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Nanomaterials cause classification headache for Reach


16 June 2009

Confusion over classification of nanomaterials under the Reach chemicals legislation has led to two groups of companies using different criteria to submit data on carbon nanotubes to the European Chemicals Agency (ECHA). 

Currently there is so much uncertainty about dealing with nanomaterials under the Reach regulations (which came into force in 2008) that different groups of companies are forming separate data-gathering bodies, called substance information exchange forums (SIEFs), to deal with carbon nanotubes (CNTs).  

One group is setting up its own SIEF for carbon nanotubes to register them as distinct chemicals with their own safety profile. Another much larger collection of CNT producers and importers, including the multinationals Bayer MaterialScience and Arkema, are planning to register the nanomaterials as a form of bulk graphite so that they will not require their own registration dossier. 

Carbon nanotubes

Carbon nanotubes have yet to be properly categorised under the Reach chemicals legislation

The European Commission has set up a Reach working group on nanomaterials to provide clearer guidance on identification of substances like CNTs. But publication of its report may be delayed as long as 2012.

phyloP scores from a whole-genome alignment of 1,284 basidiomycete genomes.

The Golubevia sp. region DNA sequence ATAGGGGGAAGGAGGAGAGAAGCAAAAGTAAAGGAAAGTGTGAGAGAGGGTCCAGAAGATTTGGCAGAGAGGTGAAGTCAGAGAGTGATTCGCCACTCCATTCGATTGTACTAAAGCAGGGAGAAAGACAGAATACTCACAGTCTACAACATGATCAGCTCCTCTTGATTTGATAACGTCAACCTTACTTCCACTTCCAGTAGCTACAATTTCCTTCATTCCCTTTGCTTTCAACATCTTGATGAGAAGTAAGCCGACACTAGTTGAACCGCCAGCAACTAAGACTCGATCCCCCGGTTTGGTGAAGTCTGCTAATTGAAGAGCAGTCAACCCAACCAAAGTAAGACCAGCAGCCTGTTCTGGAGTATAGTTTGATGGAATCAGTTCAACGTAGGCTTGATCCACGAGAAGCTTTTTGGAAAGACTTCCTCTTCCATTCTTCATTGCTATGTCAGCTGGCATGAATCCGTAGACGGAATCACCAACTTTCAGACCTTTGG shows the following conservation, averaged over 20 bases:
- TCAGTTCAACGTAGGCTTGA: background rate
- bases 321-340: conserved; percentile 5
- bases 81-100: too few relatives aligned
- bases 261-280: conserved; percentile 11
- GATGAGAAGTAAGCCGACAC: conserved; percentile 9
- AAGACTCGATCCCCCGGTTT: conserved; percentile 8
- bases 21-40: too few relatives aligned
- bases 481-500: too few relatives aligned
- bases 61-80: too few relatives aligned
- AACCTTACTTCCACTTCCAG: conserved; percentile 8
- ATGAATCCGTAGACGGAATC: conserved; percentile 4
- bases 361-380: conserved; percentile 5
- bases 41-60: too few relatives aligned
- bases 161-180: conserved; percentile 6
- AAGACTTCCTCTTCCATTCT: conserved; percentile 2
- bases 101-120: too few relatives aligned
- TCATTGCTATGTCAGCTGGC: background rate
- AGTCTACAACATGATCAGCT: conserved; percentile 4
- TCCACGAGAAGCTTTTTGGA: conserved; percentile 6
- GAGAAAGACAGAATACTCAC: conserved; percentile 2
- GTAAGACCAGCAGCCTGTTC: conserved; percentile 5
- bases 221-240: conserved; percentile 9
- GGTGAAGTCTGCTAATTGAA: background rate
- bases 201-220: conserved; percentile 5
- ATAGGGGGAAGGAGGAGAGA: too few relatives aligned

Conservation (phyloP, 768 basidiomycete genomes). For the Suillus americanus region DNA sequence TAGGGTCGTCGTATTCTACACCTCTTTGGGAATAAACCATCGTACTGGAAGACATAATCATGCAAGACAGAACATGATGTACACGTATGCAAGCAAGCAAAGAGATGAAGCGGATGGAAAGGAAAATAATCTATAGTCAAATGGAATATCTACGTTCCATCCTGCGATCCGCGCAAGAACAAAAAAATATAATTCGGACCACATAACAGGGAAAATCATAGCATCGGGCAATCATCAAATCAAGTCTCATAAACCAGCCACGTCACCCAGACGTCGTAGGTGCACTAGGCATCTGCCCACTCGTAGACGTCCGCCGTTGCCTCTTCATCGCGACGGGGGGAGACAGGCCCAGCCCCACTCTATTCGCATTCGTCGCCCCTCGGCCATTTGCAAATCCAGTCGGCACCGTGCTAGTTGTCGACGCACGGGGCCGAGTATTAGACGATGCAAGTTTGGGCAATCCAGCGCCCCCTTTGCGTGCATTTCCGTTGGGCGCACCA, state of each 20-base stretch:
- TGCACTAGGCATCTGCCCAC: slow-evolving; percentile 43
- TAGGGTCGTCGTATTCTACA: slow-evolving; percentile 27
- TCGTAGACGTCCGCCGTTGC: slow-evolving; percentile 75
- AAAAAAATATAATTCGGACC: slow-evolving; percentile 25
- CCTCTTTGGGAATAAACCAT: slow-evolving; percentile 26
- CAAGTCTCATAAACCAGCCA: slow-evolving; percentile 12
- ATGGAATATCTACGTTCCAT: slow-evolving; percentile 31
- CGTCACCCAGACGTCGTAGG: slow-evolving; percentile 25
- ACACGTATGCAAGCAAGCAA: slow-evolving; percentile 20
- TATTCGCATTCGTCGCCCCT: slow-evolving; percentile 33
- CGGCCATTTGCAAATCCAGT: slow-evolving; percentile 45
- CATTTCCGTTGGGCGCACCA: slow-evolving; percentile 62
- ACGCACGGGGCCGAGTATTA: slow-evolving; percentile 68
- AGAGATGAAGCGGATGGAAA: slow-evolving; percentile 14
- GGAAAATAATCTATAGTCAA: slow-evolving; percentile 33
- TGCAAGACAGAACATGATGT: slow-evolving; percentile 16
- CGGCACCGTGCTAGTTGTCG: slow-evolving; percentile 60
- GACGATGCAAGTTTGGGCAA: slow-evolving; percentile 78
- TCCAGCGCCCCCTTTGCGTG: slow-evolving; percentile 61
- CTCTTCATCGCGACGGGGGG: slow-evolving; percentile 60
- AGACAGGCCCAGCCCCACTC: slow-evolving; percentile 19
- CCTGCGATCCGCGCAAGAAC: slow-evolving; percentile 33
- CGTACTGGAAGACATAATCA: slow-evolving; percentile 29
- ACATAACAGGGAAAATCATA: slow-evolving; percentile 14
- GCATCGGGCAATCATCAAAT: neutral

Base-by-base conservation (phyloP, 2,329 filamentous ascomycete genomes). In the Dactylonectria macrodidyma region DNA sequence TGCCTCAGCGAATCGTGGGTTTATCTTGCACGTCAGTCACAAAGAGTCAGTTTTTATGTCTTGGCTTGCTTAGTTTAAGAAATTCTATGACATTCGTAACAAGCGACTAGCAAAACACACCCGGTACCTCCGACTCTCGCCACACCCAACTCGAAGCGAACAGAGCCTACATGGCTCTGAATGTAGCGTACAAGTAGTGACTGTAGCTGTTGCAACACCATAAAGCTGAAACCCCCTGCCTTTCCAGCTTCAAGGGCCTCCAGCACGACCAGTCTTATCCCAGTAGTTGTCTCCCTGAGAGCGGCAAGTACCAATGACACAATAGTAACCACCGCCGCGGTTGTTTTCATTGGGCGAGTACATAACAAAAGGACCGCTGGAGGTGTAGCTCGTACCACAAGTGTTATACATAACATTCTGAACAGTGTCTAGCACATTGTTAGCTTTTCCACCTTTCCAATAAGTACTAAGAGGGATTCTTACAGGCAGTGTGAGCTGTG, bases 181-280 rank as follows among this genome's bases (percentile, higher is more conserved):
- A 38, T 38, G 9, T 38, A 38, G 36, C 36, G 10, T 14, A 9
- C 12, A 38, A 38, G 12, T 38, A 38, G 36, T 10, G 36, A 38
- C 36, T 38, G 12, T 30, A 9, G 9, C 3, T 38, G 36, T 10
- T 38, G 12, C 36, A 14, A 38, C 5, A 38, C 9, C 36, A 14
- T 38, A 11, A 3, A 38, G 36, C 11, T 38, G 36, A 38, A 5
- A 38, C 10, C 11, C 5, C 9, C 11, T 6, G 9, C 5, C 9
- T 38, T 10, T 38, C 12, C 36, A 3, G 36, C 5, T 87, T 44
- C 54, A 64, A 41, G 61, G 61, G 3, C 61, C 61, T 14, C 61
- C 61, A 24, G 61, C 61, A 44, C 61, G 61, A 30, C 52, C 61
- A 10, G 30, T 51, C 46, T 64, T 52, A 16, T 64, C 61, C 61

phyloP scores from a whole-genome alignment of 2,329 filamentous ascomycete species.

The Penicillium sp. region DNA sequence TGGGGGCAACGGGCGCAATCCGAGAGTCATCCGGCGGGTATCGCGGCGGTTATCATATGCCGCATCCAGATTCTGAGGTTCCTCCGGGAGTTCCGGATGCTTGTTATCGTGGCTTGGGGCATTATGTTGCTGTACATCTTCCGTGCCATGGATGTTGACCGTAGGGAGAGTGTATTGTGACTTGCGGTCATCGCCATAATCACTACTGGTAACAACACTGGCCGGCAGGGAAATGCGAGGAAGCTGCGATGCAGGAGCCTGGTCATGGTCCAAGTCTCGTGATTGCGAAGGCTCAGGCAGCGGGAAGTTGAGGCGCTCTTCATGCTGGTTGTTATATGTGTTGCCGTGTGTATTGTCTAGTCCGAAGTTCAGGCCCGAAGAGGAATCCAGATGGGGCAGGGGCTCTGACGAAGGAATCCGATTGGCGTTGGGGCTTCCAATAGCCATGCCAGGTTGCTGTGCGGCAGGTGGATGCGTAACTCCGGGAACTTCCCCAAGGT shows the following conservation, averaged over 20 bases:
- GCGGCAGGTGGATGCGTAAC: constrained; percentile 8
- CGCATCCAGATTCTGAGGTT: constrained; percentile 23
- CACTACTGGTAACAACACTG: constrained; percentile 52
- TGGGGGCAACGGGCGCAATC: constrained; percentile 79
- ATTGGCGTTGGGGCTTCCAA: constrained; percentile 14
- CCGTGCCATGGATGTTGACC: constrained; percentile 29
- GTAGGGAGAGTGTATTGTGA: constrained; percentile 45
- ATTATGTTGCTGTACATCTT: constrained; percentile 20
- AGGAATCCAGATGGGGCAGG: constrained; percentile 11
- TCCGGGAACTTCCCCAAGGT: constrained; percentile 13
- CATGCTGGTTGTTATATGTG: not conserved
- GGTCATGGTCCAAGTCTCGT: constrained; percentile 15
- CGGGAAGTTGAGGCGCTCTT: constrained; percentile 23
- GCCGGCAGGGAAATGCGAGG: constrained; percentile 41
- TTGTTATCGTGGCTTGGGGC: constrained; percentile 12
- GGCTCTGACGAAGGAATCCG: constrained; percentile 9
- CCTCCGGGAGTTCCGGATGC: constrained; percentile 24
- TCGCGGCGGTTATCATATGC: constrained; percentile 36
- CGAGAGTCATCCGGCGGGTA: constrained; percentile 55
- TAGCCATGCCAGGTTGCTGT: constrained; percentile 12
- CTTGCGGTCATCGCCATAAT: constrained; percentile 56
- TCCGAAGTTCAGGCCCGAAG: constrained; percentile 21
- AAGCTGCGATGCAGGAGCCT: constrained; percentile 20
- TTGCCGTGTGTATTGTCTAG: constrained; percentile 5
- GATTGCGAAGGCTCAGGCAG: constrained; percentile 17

Furthermore, under the present Reach rules, nanomaterials like CNTs may not be registered with safety data until 2018 or possibly not even be registered at all because they do not exceed the Reach registration threshold of 1 tonne or more of annual output or imports. 

The Commission is now making it clear that this threshold will not necessarily allow companies to avoid providing safety data on nanomaterials under Reach or related legislation. 

Speaking at a recent nanotechnologies conference hosted by Transatlantic Consumer Dialogue (TACD), Henrik Laursen, chemicals policy officer at the Commission's environment directorate, said that safety information on nanomaterials - whatever their tonnage - will still have to be assessed under the Classification and Labelling process for chemicals. This is being carried out in parallel with Reach by the ECHA. 

Classification and labelling safety data on nanomaterials may have to be supplied to the ECHA as early as January next year, Mr Laursen said. The information would then have to be included in Safety Data Sheets (SDS) for dissemination to all downstream users of the material.  

Any nanomaterial whose safety data categorises it as a substance of very high concern (SVHC) would have to be authorised and possibly be restricted under Reach no matter what volume is used, Mr Lausen warned.  

'Safety has to be ensured for the substance in whatever size and form and for manufacturing and all identified uses,' said Mr Laursen. 

Nonetheless nanomaterial producers point out the difficulty of providing safety data when there are still no agreed methodologies for conducting tests on nano substances. 

'The authorities have not yet come up with a reasonable set of test protocols for CNTs,' says Des McGrathan, HSE manager at Thomas Swan & Co., a UK-based CNT producer involved in setting up a separate SIEF for carbon nanotubes. 'As a result, no-one yet has any data which can claim to be representative of the hazards associated with CNTs.' 

Sean Milmo 

 

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